As the number of electric cars is set to increase in Germany, an intelligent charging infrastructure supported by a combination of private households and publicly accessible charging stations based on renewable energy is needed to ensure that electric vehicles can be charged anywhere, Power2Drive Europe, an international exhibition for charging infrastructure and electric mobility, said on January 17.
Power2Drive Europe, which will take place on May 15–17 in Munich, cited the most recent study conducted by Aurora Energy Research predicting that by 2040, up to 29 million electric cars will be driving on German roads.
About two years ago, the German government decided to launch an incentive program for e-mobility. Since the beginning of 2017, the German Federal Ministry of Transport and Digital Infrastructure’s charging infrastructure program been contributing to investments in the development of a nationwide, publicly accessible charging infrastructure, Power2Drive Europe said in a press release.
The programme intends to help establish a comprehensive and needs-based charging network with at least 15,000 new charging stations by 2020. To this end, the German government has set aside €300 million for the period from 2017 to 2020.
The initiative has been well received by private investors and municipalities alike: The first two calls for applications attracted over 3,000 submissions, with 15,803 charging points being granted funding, 2,330 of which will be high-speed charging stations, Power2Drive Europe said, adding that this will more than double the number of existing charging stations. The third call for funding followed in November 2018. The German government has earmarked around €70 million for this appeal alone, which will finance the construction of up to 13,000 charging points.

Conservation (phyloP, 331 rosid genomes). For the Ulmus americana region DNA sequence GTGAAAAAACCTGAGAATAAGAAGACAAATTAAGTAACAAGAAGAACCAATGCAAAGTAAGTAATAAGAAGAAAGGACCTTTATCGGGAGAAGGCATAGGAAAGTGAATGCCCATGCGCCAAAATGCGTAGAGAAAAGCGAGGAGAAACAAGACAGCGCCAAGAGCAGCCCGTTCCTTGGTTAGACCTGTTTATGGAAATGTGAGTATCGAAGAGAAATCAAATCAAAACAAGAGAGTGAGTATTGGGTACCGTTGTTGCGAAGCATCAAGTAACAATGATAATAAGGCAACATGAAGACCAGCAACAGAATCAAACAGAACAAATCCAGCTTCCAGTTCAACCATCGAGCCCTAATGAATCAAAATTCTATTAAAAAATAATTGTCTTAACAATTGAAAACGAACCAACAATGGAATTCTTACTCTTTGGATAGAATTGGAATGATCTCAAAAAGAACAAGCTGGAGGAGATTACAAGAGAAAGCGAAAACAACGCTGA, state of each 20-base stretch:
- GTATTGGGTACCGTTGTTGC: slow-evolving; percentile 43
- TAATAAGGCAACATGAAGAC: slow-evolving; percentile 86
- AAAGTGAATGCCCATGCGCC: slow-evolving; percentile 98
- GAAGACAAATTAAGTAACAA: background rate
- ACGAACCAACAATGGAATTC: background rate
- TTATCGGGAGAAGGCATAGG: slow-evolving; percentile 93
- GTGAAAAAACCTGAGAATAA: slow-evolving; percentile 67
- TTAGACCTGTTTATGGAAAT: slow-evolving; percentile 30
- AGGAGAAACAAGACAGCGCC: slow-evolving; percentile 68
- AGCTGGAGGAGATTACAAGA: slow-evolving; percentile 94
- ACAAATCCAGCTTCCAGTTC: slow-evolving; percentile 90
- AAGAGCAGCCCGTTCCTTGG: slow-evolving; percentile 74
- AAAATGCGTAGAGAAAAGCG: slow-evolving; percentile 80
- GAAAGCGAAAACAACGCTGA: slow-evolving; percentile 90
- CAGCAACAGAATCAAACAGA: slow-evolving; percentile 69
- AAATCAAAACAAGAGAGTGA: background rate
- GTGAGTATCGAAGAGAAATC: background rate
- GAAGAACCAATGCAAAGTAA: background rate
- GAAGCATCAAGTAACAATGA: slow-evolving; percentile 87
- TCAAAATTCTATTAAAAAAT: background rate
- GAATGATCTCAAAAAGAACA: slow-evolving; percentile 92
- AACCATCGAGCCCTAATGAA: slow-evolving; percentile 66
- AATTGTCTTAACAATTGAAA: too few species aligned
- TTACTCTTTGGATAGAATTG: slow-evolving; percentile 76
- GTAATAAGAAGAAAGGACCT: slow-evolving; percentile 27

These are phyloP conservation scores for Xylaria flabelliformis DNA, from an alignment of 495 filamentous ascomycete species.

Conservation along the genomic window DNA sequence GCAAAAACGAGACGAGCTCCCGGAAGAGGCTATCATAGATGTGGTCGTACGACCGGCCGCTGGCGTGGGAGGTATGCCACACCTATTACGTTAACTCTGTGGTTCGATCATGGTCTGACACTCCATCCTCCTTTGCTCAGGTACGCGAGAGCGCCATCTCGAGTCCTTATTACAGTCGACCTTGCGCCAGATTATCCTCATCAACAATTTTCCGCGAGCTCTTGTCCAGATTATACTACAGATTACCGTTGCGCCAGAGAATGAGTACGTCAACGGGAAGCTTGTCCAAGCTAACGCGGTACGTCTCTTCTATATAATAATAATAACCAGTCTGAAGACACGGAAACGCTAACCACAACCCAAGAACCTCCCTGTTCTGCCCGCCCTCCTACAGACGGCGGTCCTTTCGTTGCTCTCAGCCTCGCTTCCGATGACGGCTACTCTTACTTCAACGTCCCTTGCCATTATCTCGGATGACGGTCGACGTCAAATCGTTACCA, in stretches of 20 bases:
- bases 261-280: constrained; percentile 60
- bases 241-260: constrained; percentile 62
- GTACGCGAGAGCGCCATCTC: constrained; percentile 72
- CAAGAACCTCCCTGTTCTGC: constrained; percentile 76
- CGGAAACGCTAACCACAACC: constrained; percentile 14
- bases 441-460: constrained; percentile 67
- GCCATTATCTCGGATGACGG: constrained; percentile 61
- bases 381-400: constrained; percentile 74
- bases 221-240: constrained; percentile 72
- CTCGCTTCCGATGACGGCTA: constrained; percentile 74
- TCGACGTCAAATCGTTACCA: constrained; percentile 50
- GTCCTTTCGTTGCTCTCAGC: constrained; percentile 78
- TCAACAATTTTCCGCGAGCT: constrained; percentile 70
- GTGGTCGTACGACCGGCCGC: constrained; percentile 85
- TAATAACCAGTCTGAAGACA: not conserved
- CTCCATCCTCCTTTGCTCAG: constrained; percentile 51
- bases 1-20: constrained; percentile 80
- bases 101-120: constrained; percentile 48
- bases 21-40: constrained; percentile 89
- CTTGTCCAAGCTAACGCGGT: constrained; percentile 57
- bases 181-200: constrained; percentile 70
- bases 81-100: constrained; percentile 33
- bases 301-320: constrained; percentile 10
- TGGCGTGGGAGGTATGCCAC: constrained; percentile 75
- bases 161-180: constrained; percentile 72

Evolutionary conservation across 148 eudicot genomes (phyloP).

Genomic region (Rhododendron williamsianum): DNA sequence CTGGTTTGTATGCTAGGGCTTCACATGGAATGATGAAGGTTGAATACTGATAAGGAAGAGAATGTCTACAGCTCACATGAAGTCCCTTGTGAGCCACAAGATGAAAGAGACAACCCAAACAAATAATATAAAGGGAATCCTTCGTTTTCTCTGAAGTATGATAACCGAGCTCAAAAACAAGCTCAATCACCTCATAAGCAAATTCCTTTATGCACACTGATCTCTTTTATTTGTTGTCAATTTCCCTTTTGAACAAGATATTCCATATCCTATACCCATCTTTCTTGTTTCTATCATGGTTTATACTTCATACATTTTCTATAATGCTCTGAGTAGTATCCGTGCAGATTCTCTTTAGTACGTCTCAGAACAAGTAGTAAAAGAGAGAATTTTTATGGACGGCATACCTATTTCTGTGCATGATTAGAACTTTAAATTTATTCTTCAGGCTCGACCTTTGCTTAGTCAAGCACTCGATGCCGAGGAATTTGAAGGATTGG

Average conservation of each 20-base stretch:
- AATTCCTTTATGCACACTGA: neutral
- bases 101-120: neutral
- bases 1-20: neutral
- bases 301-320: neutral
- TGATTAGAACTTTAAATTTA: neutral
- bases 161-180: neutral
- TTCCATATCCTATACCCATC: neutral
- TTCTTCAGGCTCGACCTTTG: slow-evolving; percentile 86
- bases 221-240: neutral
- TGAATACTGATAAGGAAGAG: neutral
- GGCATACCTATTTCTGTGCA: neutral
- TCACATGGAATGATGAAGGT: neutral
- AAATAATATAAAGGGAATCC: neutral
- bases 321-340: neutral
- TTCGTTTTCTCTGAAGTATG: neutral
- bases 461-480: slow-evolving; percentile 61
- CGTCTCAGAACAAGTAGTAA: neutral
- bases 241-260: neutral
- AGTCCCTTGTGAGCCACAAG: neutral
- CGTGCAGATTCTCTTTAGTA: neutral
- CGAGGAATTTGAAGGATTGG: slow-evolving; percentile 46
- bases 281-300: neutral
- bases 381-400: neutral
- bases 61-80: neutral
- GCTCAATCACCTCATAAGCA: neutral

Companies, too, have recognised the need to expand the charging infrastructure in order to promote e-mobility in Germany and worldwide. EVBox, a Dutch clean technology company, within the past few years, has already installed more than 60,000 charging points in over 45 countries. Job Karstens, PR and Event Manager at EVBox, noted that 23% of CO2 emissions are produced by traffic. “This is why we believe in introducing positive changes to the transportation sector. A more widespread deployment of electric vehicles would drastically reduce emissions,” Karstens was quoted as saying in the press release. “So cities should invest in their charging infrastructure. For example, Amsterdam and Rotterdam – cities we equip with charging stations – have an international reputation as being forerunners in e-mobility”.
But German cities are also getting charged up. “There is a lot of dynamism in the market for charging infrastructure. Take Hanover, for example. As the concession-holder for the charging infrastructure network in Hanover, we will construct 480 charging points by the end of 2020,” said Susanna Zapreva, CEO of Enercity AG. “We have set the goal of providing our customers with one of the densest charging networks in Germany operated solely with green power. And the charging infrastructure is only one part of our e-mobility initiative. We’re fully on track to break down many e-mobility barriers.” The most recent German city to follow suit has been Cologne by presenting the city council a resolution for the site concept “charging infrastructure on public roads in the city of Cologne” in 2019.
From operating fleets of electric vehicles to charging at work to equipping public parking lots, gas stations and highway rest stops with electric charging options, expanding the commercial and industrial charging infrastructure offers a foundation for many appealing business models, Power2Drive Europe said, citing the most recent analysis by Aurora Energy Research, which notes that positive rates of return are possible in any of these areas – as long as users pay for the power used and operators reach a margin of five to eleven euro cents per kilowatt hour – depending on the approach.
By 2040, the power demand generated by electric vehicles in the commercial and industrial sectors could reach between 13 and 17 terawatt-hours per year in Germany alone, representing approximately 3% of the country’s current power consumption. Two to four million charging stations will be needed to meet this demand, requiring an investment of up to €8 billion.
The European Union is supporting electric vehicles as they can make transport cleaner and reduce CO2 emissions.